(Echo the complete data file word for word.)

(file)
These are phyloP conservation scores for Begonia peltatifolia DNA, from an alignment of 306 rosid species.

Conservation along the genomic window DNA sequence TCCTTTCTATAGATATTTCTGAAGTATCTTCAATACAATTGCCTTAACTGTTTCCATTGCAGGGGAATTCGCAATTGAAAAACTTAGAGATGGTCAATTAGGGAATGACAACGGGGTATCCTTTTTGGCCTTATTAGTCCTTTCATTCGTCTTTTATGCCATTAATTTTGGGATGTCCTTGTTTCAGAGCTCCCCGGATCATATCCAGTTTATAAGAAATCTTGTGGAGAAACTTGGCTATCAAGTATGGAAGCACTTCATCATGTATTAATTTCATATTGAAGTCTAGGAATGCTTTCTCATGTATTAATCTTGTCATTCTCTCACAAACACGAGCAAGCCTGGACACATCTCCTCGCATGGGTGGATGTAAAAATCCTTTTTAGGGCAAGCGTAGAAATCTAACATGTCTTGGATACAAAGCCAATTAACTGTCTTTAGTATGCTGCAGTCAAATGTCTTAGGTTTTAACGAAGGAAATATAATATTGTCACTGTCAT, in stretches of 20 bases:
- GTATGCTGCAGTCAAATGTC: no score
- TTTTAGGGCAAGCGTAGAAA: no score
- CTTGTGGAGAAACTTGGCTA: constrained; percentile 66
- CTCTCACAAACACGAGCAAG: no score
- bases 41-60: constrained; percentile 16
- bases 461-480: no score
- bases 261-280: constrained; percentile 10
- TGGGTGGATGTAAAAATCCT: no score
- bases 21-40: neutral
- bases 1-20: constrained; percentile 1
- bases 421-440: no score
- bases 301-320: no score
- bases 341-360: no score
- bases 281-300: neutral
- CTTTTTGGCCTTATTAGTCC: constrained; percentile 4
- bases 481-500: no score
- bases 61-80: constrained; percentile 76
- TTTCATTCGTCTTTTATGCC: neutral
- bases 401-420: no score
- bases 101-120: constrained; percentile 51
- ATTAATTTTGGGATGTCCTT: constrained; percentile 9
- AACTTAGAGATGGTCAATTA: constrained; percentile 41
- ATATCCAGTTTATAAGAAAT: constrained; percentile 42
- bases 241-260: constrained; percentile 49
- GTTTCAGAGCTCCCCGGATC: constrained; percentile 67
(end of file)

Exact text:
These are phyloP conservation scores for Begonia peltatifolia DNA, from an alignment of 306 rosid species.

Conservation along the genomic window DNA sequence TCCTTTCTATAGATATTTCTGAAGTATCTTCAATACAATTGCCTTAACTGTTTCCATTGCAGGGGAATTCGCAATTGAAAAACTTAGAGATGGTCAATTAGGGAATGACAACGGGGTATCCTTTTTGGCCTTATTAGTCCTTTCATTCGTCTTTTATGCCATTAATTTTGGGATGTCCTTGTTTCAGAGCTCCCCGGATCATATCCAGTTTATAAGAAATCTTGTGGAGAAACTTGGCTATCAAGTATGGAAGCACTTCATCATGTATTAATTTCATATTGAAGTCTAGGAATGCTTTCTCATGTATTAATCTTGTCATTCTCTCACAAACACGAGCAAGCCTGGACACATCTCCTCGCATGGGTGGATGTAAAAATCCTTTTTAGGGCAAGCGTAGAAATCTAACATGTCTTGGATACAAAGCCAATTAACTGTCTTTAGTATGCTGCAGTCAAATGTCTTAGGTTTTAACGAAGGAAATATAATATTGTCACTGTCAT, in stretches of 20 bases:
- GTATGCTGCAGTCAAATGTC: no score
- TTTTAGGGCAAGCGTAGAAA: no score
- CTTGTGGAGAAACTTGGCTA: constrained; percentile 66
- CTCTCACAAACACGAGCAAG: no score
- bases 41-60: constrained; percentile 16
- bases 461-480: no score
- bases 261-280: constrained; percentile 10
- TGGGTGGATGTAAAAATCCT: no score
- bases 21-40: neutral
- bases 1-20: constrained; percentile 1
- bases 421-440: no score
- bases 301-320: no score
- bases 341-360: no score
- bases 281-300: neutral
- CTTTTTGGCCTTATTAGTCC: constrained; percentile 4
- bases 481-500: no score
- bases 61-80: constrained; percentile 76
- TTTCATTCGTCTTTTATGCC: neutral
- bases 401-420: no score
- bases 101-120: constrained; percentile 51
- ATTAATTTTGGGATGTCCTT: constrained; percentile 9
- AACTTAGAGATGGTCAATTA: constrained; percentile 41
- ATATCCAGTTTATAAGAAAT: constrained; percentile 42
- bases 241-260: constrained; percentile 49
- GTTTCAGAGCTCCCCGGATC: constrained; percentile 67